Thanks to a coincidence of film release debates, Lincoln and Django Unchained have prompted no small outpouring of commentary on the relationship between law, race, and violence private and public both. Lest anyone fear I’m about to hijack this blog for pop culture commentary, I bring these films up because the problem of slavery, and its role in the military contest for the fate of the Union, played an integral role in the development of modern laws of war. There can be no doubt that emancipation in America required horrific carnage, and for precisely this reason the U.S. went to great lengths to find a framework to restrain it without compromising its obligation to prosecute and win an eminently just war.
John Fabian Witt’s Lincoln’s Code provides a compelling account of the evolution of the laws of war in America, not simply within the Civil War but from the Revolution through the occupation of the Philippines. Central to its story though, as the title implies, is the critical role of General Orders No. 100 not simply within the context of American history and warfare, but international humanitarian law worldwide.
Franz Lieber, who wrote “Old Hundred,” was perhaps the exact opposite of the prevailing stereotype of an international lawyer as one might expect. He was a Prussian and a soldier, who’d been shot through the neck at Namur and yet still felt drawn towards the “indelible horrors” of war, which provided the “rich dew” of historical progress. It was precisely because of this inherent moral component to war that Lieber saw fit to revise and crystallize the ethics of warfare for an age of mass combat – a desire almost certainly enhanced by Lieber’s several sons who fought on both sides of the Civil War.
Lieber, interestingly, was likely America’s first Clausewitzian of any major influence. He’d been familiar with his fellow Prussian’s work perhaps before most Germans. In Lieber’s Manual of Political Ethics, Lieber explains war’s object is to “compel him to peace at my will.” With the aims of a war providing justification to these means, conceptions of military law underwent a radical shift from Enlightenment standards morally indifferent to the aims of combatants. Lieber, as Clausewitz implied, saw these 18th century standards as customary artifacts from a bygone era, but rather than dismissing laws of war as a concept, he sought to recast them in order to simultaneously advance the Union’s war aims while ensuring war’s hardness retained some justice.
The elevation of justice, however, was not identical with humanitarianism. No. 100 forbade torture, poison, assassinations, cruelty towards prisoners and any other sort of violence beyond military necessity. It also permitted the execution of illegal combatants, reprisal killings for hostile violations, and the expropriation or destruction of hostile property under a wide range of circumstances.
In the context of emancipation, the codification of new laws of war mattered a great deal. Jefferson and other founders sympathetic slavery endeavored to redefine the laws of war, as they did a great many other things, to prevent the use of emancipation as a weapon against the United States. For most of young America’s history, it gravely feared British or other foreign incitement of slave revolts, and consequently ensured the Enlightenment humanitarian law protected slaves like any other civilian property. Even among critics of slavery, the classically-educated hoped America would avoid the servile wars past empires faced.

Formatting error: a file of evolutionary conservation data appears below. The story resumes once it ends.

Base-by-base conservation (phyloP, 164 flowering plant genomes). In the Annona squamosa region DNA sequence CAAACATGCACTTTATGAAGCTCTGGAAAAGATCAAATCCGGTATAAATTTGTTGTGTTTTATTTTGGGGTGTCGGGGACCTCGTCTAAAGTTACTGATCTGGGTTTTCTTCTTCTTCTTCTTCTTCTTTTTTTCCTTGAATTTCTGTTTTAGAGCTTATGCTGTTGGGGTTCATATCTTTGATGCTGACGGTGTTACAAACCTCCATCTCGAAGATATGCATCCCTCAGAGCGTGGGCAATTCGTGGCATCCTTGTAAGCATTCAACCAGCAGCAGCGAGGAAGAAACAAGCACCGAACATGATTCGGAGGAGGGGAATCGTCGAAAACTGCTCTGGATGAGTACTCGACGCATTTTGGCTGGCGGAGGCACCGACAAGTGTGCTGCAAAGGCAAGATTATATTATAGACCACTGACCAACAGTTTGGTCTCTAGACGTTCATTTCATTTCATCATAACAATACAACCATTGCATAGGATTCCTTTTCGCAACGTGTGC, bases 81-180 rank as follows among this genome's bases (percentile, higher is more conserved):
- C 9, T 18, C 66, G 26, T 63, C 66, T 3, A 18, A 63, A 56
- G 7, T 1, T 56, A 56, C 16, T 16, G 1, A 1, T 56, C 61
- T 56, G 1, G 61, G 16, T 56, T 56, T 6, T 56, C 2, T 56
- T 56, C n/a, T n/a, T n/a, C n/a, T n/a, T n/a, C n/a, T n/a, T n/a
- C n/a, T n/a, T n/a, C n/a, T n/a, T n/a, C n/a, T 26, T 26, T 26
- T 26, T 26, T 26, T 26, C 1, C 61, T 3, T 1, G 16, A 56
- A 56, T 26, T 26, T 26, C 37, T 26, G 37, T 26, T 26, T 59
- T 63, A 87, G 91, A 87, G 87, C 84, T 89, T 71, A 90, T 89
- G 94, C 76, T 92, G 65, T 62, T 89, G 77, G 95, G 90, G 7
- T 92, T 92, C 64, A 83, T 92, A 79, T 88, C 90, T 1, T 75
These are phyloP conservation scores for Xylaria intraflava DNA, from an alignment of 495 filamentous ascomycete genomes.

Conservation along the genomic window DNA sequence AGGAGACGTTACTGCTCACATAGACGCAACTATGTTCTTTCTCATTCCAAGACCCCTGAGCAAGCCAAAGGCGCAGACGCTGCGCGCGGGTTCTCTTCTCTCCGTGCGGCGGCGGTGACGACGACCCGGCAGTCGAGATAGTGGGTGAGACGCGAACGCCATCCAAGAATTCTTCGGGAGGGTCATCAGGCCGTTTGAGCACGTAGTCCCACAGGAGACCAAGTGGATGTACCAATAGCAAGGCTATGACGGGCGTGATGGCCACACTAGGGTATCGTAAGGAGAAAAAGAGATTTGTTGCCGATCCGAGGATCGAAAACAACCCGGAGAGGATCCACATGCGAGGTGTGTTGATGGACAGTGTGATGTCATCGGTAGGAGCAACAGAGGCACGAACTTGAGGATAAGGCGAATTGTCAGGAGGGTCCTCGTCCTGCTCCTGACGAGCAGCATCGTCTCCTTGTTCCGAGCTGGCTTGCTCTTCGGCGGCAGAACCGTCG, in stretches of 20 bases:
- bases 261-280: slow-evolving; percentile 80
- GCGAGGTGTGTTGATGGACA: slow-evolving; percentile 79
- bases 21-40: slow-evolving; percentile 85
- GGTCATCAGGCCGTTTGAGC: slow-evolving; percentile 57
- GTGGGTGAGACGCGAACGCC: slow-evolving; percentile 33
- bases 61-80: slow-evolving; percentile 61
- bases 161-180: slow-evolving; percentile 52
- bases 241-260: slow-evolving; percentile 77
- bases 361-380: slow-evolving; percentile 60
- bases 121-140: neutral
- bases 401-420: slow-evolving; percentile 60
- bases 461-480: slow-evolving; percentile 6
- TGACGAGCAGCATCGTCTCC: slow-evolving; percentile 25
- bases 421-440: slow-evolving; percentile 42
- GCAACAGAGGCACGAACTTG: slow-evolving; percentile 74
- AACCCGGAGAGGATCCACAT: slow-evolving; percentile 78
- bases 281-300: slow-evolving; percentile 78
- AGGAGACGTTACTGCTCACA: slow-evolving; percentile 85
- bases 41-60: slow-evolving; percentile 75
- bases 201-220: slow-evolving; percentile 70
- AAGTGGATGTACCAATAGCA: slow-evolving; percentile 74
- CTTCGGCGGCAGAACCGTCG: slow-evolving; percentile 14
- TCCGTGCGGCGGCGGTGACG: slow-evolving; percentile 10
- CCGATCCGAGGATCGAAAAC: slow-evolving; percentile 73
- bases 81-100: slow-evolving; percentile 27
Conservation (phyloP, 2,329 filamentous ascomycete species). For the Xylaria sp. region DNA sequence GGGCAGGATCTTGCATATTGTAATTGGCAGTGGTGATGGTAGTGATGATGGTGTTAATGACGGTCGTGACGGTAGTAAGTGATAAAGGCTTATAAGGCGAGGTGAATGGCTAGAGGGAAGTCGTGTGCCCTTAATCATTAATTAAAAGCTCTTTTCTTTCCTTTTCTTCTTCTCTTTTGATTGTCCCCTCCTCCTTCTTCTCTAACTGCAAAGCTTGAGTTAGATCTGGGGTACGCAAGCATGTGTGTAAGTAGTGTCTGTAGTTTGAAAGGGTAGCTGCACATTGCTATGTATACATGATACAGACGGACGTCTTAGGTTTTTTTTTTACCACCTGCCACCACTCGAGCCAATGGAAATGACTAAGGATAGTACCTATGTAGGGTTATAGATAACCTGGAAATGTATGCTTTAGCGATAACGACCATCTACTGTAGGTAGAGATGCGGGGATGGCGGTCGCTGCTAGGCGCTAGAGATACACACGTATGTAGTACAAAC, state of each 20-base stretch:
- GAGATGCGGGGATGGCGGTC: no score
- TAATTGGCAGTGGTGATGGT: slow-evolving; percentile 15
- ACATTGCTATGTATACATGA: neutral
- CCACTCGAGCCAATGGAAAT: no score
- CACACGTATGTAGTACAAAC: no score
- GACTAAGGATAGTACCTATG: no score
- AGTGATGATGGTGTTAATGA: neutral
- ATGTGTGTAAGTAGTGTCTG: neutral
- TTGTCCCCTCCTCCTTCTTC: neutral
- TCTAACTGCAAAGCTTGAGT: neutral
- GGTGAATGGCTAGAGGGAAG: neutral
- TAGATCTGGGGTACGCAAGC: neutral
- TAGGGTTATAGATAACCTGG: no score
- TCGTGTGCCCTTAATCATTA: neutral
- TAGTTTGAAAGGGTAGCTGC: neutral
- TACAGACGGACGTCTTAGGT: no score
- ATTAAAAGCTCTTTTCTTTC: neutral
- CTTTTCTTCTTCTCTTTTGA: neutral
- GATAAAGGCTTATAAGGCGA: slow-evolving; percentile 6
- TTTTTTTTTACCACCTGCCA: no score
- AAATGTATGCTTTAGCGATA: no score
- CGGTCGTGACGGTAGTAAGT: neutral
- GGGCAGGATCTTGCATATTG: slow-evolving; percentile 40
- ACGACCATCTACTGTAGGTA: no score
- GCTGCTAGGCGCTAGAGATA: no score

Lincoln, even as he became convinced of the military and moral necessity of emancipation by the bayonet, still hoped to avoid such insurrections while protecting the legitimacy of uniformed black combatants in the Union ranks. Hence the strong penalties on fighting outside a military hierarchy – it would deter not simply Confederate partisans but avoid extending sanction to rebelling slaves (it’s also notable that many former pacifists vocally embraced using slave revolts against the South).
The modern iteration of the laws of war, then, grew in part out of a desire to undo a codified injustice at odds with the new contemporary political reality. What had, in the past, appeared as a humanitarian protection, was extended in order to provide safety for a gross injustice that permitted brutal killings of what should have been legitimate combatants. The Lieber Code provided recourse but it defined them within the limits of the law.
There is no practice so odious as American slavery now receiving protection under the cloak of humanitarianism. But a great deal of behavior morally repugnant in the 19th century – the use of perfidy to protect partisans and guerrillas and assassination – now exists as a new, frightening reality for proponents of international humanitarian law’s value. In the Civil War, defining the laws of war was synonymous with enhancing the ability of the combatants to prosecute just war aims, even as it hardened the prohibitions on unjustifiable acts.
Indeed, one of the great lessons of the Lieber Code is that a country can use the laws of war in a Clausewitzian fashion to better relate violence to policy and enhance the prosecution of the war effort. Indeed, not only can they do so with military success, but in a manner that actually accepts and even elevates a country’s international legitimacy, as the Lieber Code did when the country which razed Atlanta found its orders codified in international humanitarian law. While there is much more to it than this quasi-review offers, Lincoln’s Code is effective not simply as history but as a sobering reminder for strategic theorists to take seriously the laws of war, and to reflect on the opportunities today for reshaping them in a manner conducive to victory in a just war.